Ocala Police Chief Greg Graham is currently on suspension pending an investigation into accusations of sexual harassment, hostile treatment, retaliation and discrimination from three Ocala Police Department officers.
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Ocala Police Chief Greg Graham Reappointed, Pending Investigation

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Ocala City Council voted unanimously to reappoint Police Chief Greg Graham on Tuesday, depending on the outcome of his investigation.

This means his contract with the city has been renewed for another two years, according to Ocala Human Resource and Risk Management Director Jared Sorensen. However, his suspension is still in place.

Graham had a grievance filed against him on Sept. 15 by three Ocala Police Department officers who accused Graham of sexual harassment, hostile treatment, retaliation and discrimination.

On Sept. 23, Graham agreed to be placed on paid administrative leave.

Ocala Mayor Kent Guinn said last month that the investigation would be completed by Oct. 20. But as of right now, Police Chief Graham has been reappointed, and the City Council is waiting to hear the verdict of the investigation.

“The charter says to reappoint every two years,” Guinn said after the meeting. “The allegations against Police Chief Graham are not substantiated.”

Before the council voted to reappoint Graham, the public had a chance to speak their thoughts on the matter. One of those people included attorney Bobi Frank, who represents the three police officers who filed the grievance.

“If you appoint Greg Graham as the leader of the police department,” she said, “you are, in effect, giving every single police officer at that department and the community at large the license to sexually harass and discriminate against police officers without fear of reprisal.”

Frank’s strong words were met with quiet murmurs of agreement throughout the audience.  And after her speech, attorney Edward McClellan, who represents Graham, urged council members to remember the years Graham has given the city.

“I think it would be a travesty now, with the investigation in process … to toss a 33-year career in law enforcement away,” McClellan said. “To do that would be unfair and unjust, and it would not be appropriate for the city or for Chief Graham.”

But some citizens believed that the handling of this case has been unfair to the victims and witnesses in the investigation.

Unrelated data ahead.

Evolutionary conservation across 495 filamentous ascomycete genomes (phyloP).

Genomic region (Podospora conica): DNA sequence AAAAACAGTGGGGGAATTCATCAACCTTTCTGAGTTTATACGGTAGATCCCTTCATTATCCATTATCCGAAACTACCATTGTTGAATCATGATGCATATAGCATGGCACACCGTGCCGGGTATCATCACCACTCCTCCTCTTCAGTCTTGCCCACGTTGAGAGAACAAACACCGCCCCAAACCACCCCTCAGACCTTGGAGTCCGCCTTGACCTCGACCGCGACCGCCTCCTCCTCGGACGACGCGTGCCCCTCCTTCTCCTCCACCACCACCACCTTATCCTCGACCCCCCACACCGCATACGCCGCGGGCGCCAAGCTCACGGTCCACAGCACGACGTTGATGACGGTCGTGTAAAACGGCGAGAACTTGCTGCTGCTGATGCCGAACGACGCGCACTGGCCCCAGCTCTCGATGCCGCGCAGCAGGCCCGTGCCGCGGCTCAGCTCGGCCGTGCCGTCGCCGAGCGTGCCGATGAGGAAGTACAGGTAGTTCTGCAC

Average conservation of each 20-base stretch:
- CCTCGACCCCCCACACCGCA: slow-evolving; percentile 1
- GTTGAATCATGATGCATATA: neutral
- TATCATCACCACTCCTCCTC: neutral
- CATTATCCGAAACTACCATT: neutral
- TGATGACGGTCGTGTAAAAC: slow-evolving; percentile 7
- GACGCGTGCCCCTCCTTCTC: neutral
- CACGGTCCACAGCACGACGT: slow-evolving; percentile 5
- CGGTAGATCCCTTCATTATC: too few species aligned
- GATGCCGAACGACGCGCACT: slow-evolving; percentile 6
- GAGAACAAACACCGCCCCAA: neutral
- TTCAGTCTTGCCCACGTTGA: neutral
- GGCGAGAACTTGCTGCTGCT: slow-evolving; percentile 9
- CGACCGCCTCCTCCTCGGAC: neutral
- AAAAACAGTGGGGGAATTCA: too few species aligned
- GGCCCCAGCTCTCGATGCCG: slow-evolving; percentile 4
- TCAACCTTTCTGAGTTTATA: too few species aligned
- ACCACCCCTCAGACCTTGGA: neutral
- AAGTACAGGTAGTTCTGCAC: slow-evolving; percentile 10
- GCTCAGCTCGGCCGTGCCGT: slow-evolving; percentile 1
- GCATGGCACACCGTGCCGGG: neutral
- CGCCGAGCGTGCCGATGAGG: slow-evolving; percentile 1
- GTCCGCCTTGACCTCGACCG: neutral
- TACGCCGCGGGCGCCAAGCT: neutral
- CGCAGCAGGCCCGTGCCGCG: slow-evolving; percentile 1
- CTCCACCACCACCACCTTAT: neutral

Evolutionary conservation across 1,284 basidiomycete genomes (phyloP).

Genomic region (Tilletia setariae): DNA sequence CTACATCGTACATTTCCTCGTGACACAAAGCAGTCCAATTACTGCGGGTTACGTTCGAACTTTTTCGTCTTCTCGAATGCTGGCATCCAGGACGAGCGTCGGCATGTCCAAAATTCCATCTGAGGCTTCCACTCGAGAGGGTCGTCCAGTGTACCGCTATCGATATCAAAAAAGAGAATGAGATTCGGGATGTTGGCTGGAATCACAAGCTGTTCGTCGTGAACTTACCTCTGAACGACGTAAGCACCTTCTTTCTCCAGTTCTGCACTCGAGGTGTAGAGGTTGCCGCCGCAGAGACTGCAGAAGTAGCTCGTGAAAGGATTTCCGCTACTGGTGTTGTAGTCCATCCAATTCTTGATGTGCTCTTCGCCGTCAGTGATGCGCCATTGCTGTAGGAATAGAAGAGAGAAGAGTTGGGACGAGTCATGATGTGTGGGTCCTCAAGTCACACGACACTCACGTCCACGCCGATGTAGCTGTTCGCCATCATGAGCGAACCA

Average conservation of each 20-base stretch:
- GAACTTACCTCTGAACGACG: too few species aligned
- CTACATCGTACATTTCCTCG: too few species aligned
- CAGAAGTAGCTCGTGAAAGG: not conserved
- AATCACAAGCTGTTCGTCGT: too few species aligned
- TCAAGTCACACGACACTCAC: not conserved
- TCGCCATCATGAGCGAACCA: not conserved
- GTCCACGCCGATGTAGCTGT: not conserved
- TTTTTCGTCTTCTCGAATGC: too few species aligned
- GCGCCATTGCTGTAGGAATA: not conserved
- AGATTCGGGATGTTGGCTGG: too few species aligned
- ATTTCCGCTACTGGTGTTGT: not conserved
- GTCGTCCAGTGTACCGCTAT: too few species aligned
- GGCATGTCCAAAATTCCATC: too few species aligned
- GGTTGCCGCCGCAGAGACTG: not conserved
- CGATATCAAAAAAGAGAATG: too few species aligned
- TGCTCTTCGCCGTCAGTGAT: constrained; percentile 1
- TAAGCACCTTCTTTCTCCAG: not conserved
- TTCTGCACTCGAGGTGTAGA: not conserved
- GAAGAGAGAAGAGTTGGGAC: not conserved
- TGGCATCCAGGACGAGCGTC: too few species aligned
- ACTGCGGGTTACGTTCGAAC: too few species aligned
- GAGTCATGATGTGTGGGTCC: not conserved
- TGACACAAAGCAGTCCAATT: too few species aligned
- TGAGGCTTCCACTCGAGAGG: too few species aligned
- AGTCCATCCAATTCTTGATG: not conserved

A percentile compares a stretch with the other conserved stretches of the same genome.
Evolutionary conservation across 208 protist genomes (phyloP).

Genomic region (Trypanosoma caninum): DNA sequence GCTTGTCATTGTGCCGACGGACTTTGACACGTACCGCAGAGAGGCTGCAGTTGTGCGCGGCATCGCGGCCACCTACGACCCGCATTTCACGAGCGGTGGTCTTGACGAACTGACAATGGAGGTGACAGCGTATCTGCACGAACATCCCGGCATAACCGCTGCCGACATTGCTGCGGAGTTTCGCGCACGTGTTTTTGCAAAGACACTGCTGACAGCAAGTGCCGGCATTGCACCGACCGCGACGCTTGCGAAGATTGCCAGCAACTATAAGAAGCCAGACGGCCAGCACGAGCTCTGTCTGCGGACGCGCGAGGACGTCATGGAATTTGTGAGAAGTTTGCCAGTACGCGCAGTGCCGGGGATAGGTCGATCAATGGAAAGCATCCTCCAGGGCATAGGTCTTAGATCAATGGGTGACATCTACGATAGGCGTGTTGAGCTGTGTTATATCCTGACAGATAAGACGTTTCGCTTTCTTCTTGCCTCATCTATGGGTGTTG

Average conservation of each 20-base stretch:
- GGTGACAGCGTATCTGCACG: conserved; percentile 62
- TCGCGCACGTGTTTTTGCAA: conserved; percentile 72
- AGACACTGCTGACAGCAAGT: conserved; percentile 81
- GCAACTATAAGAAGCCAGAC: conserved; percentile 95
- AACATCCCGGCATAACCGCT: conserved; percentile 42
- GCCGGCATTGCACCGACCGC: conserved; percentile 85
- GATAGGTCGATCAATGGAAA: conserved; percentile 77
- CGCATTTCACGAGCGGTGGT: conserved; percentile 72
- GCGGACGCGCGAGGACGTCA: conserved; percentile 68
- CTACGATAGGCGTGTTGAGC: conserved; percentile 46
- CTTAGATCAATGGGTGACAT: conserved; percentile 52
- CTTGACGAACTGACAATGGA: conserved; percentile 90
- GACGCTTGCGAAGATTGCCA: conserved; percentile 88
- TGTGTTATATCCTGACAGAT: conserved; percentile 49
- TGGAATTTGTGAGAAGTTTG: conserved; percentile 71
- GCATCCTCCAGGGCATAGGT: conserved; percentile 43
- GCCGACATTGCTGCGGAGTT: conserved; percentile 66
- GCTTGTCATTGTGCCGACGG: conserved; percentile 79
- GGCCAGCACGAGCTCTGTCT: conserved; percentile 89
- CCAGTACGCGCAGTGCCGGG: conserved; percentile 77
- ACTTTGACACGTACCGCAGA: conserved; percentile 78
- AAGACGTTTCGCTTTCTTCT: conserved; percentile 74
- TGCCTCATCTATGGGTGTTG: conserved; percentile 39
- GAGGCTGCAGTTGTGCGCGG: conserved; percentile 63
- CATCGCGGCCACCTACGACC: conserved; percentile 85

Whitfield Jenkins, 76, told the council they should have recused themselves if they were too close to the problem.

“Are you too close to Greg Graham?” he asked of each member.

Jenkins, president of Liberation Ocala African American Council, Inc., said he doesn’t think the council looked at all sides of the situation when they reappointed Graham.

He said it could be an expensive process to terminate him if the results of the investigation aren’t in Graham’s favor.

“How much money will this cost us?” Jenkins asked.

For attorney Frank, the decision to reappoint Graham was disappointing, but expected. She said the council hasn’t made the right decision the entire time. But this grievance battle could turn into a lawsuit against the city.

“If they continue to violate my clients rights, I don’t have any options,” Frank said. “(My clients are) beat up, tired already, but my job is to continue to pursue their interests in the community they have served and protected for a long time.”

Attorney McClellan said, for Graham, the results of the meeting were the best he could have received.

“She can do whatever she wants to do,” McClellan said. “I don’t think this complaint was properly investigated before it was filed.”

He said it would have been careless to not go through the process of reappointing the Police Chief. The results of the investigation can be settled after all the facts have come out.

“Chief Graham has been tried in the media without hearing his side,” McClellan said, “which people will hear when the results come out.”

About Danielle Veenstra

Danielle is a reporter for WUFT News and can be contacted by calling 352-392-6397 or emailing news@wuft.org.

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